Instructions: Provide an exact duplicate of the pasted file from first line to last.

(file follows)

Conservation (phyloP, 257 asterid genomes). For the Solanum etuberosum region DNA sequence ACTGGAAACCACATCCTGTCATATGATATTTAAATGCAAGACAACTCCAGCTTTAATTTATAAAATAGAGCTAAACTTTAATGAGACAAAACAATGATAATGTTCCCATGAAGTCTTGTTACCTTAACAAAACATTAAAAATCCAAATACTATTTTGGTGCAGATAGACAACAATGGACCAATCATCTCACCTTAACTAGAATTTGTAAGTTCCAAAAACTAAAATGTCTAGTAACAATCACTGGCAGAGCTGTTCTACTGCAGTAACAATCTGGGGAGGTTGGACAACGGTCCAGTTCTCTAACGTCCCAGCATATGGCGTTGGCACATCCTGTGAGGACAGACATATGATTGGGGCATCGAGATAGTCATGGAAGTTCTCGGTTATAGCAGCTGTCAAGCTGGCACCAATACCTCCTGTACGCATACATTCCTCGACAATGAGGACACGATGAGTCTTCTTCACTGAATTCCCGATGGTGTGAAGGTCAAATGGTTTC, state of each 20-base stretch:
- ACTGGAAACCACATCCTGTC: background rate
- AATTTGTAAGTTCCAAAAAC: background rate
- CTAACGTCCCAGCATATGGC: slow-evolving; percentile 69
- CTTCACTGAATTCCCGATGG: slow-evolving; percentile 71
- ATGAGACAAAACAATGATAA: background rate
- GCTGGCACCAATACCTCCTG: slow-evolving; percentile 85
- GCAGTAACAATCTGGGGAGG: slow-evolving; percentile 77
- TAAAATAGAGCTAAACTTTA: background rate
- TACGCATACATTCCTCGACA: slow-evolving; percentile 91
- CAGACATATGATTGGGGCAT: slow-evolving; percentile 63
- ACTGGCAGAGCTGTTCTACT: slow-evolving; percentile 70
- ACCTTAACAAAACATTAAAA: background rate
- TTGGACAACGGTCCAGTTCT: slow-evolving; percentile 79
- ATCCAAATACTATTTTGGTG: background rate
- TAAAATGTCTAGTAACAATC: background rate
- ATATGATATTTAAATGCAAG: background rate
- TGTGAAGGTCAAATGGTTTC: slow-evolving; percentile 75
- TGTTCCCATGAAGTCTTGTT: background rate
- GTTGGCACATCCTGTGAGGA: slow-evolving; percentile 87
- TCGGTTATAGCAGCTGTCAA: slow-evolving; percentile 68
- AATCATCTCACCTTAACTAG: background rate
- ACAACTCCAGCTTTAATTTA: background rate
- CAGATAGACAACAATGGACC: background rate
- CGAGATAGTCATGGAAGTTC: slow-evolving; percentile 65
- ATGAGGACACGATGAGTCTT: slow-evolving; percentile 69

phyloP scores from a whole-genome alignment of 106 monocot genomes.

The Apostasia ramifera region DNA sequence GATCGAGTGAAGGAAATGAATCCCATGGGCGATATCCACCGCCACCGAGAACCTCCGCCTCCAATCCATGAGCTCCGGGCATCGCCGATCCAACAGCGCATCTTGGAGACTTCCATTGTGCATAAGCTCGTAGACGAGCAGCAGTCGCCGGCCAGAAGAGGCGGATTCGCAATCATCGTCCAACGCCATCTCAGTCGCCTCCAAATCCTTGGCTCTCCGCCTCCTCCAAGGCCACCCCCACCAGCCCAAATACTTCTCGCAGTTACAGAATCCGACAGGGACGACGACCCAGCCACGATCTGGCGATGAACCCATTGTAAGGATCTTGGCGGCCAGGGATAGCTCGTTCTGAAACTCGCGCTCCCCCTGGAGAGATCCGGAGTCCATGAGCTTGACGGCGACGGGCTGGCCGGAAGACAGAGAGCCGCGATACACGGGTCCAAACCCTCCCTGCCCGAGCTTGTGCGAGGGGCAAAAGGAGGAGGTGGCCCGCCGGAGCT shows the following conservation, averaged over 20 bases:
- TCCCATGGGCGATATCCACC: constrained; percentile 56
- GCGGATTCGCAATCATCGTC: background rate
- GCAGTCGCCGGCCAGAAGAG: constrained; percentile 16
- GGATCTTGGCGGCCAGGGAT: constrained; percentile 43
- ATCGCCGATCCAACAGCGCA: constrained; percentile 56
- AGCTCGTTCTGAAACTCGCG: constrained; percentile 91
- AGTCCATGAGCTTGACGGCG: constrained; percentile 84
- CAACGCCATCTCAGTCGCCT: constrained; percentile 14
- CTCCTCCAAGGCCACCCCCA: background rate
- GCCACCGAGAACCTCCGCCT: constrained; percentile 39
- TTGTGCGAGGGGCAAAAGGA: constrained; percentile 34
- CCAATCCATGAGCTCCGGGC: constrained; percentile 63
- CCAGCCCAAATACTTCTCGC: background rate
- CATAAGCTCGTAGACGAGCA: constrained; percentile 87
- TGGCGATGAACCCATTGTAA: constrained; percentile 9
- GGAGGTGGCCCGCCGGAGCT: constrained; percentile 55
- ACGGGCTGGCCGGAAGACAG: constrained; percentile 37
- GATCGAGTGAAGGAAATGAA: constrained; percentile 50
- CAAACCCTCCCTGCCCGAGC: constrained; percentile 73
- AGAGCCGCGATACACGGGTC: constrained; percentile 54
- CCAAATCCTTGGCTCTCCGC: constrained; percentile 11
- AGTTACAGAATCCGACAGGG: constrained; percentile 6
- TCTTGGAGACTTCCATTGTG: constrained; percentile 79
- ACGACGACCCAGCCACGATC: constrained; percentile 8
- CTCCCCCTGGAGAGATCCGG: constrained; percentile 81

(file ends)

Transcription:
Conservation (phyloP, 257 asterid genomes). For the Solanum etuberosum region DNA sequence ACTGGAAACCACATCCTGTCATATGATATTTAAATGCAAGACAACTCCAGCTTTAATTTATAAAATAGAGCTAAACTTTAATGAGACAAAACAATGATAATGTTCCCATGAAGTCTTGTTACCTTAACAAAACATTAAAAATCCAAATACTATTTTGGTGCAGATAGACAACAATGGACCAATCATCTCACCTTAACTAGAATTTGTAAGTTCCAAAAACTAAAATGTCTAGTAACAATCACTGGCAGAGCTGTTCTACTGCAGTAACAATCTGGGGAGGTTGGACAACGGTCCAGTTCTCTAACGTCCCAGCATATGGCGTTGGCACATCCTGTGAGGACAGACATATGATTGGGGCATCGAGATAGTCATGGAAGTTCTCGGTTATAGCAGCTGTCAAGCTGGCACCAATACCTCCTGTACGCATACATTCCTCGACAATGAGGACACGATGAGTCTTCTTCACTGAATTCCCGATGGTGTGAAGGTCAAATGGTTTC, state of each 20-base stretch:
- ACTGGAAACCACATCCTGTC: background rate
- AATTTGTAAGTTCCAAAAAC: background rate
- CTAACGTCCCAGCATATGGC: slow-evolving; percentile 69
- CTTCACTGAATTCCCGATGG: slow-evolving; percentile 71
- ATGAGACAAAACAATGATAA: background rate
- GCTGGCACCAATACCTCCTG: slow-evolving; percentile 85
- GCAGTAACAATCTGGGGAGG: slow-evolving; percentile 77
- TAAAATAGAGCTAAACTTTA: background rate
- TACGCATACATTCCTCGACA: slow-evolving; percentile 91
- CAGACATATGATTGGGGCAT: slow-evolving; percentile 63
- ACTGGCAGAGCTGTTCTACT: slow-evolving; percentile 70
- ACCTTAACAAAACATTAAAA: background rate
- TTGGACAACGGTCCAGTTCT: slow-evolving; percentile 79
- ATCCAAATACTATTTTGGTG: background rate
- TAAAATGTCTAGTAACAATC: background rate
- ATATGATATTTAAATGCAAG: background rate
- TGTGAAGGTCAAATGGTTTC: slow-evolving; percentile 75
- TGTTCCCATGAAGTCTTGTT: background rate
- GTTGGCACATCCTGTGAGGA: slow-evolving; percentile 87
- TCGGTTATAGCAGCTGTCAA: slow-evolving; percentile 68
- AATCATCTCACCTTAACTAG: background rate
- ACAACTCCAGCTTTAATTTA: background rate
- CAGATAGACAACAATGGACC: background rate
- CGAGATAGTCATGGAAGTTC: slow-evolving; percentile 65
- ATGAGGACACGATGAGTCTT: slow-evolving; percentile 69

phyloP scores from a whole-genome alignment of 106 monocot genomes.

The Apostasia ramifera region DNA sequence GATCGAGTGAAGGAAATGAATCCCATGGGCGATATCCACCGCCACCGAGAACCTCCGCCTCCAATCCATGAGCTCCGGGCATCGCCGATCCAACAGCGCATCTTGGAGACTTCCATTGTGCATAAGCTCGTAGACGAGCAGCAGTCGCCGGCCAGAAGAGGCGGATTCGCAATCATCGTCCAACGCCATCTCAGTCGCCTCCAAATCCTTGGCTCTCCGCCTCCTCCAAGGCCACCCCCACCAGCCCAAATACTTCTCGCAGTTACAGAATCCGACAGGGACGACGACCCAGCCACGATCTGGCGATGAACCCATTGTAAGGATCTTGGCGGCCAGGGATAGCTCGTTCTGAAACTCGCGCTCCCCCTGGAGAGATCCGGAGTCCATGAGCTTGACGGCGACGGGCTGGCCGGAAGACAGAGAGCCGCGATACACGGGTCCAAACCCTCCCTGCCCGAGCTTGTGCGAGGGGCAAAAGGAGGAGGTGGCCCGCCGGAGCT shows the following conservation, averaged over 20 bases:
- TCCCATGGGCGATATCCACC: constrained; percentile 56
- GCGGATTCGCAATCATCGTC: background rate
- GCAGTCGCCGGCCAGAAGAG: constrained; percentile 16
- GGATCTTGGCGGCCAGGGAT: constrained; percentile 43
- ATCGCCGATCCAACAGCGCA: constrained; percentile 56
- AGCTCGTTCTGAAACTCGCG: constrained; percentile 91
- AGTCCATGAGCTTGACGGCG: constrained; percentile 84
- CAACGCCATCTCAGTCGCCT: constrained; percentile 14
- CTCCTCCAAGGCCACCCCCA: background rate
- GCCACCGAGAACCTCCGCCT: constrained; percentile 39
- TTGTGCGAGGGGCAAAAGGA: constrained; percentile 34
- CCAATCCATGAGCTCCGGGC: constrained; percentile 63
- CCAGCCCAAATACTTCTCGC: background rate
- CATAAGCTCGTAGACGAGCA: constrained; percentile 87
- TGGCGATGAACCCATTGTAA: constrained; percentile 9
- GGAGGTGGCCCGCCGGAGCT: constrained; percentile 55
- ACGGGCTGGCCGGAAGACAG: constrained; percentile 37
- GATCGAGTGAAGGAAATGAA: constrained; percentile 50
- CAAACCCTCCCTGCCCGAGC: constrained; percentile 73
- AGAGCCGCGATACACGGGTC: constrained; percentile 54
- CCAAATCCTTGGCTCTCCGC: constrained; percentile 11
- AGTTACAGAATCCGACAGGG: constrained; percentile 6
- TCTTGGAGACTTCCATTGTG: constrained; percentile 79
- ACGACGACCCAGCCACGATC: constrained; percentile 8
- CTCCCCCTGGAGAGATCCGG: constrained; percentile 81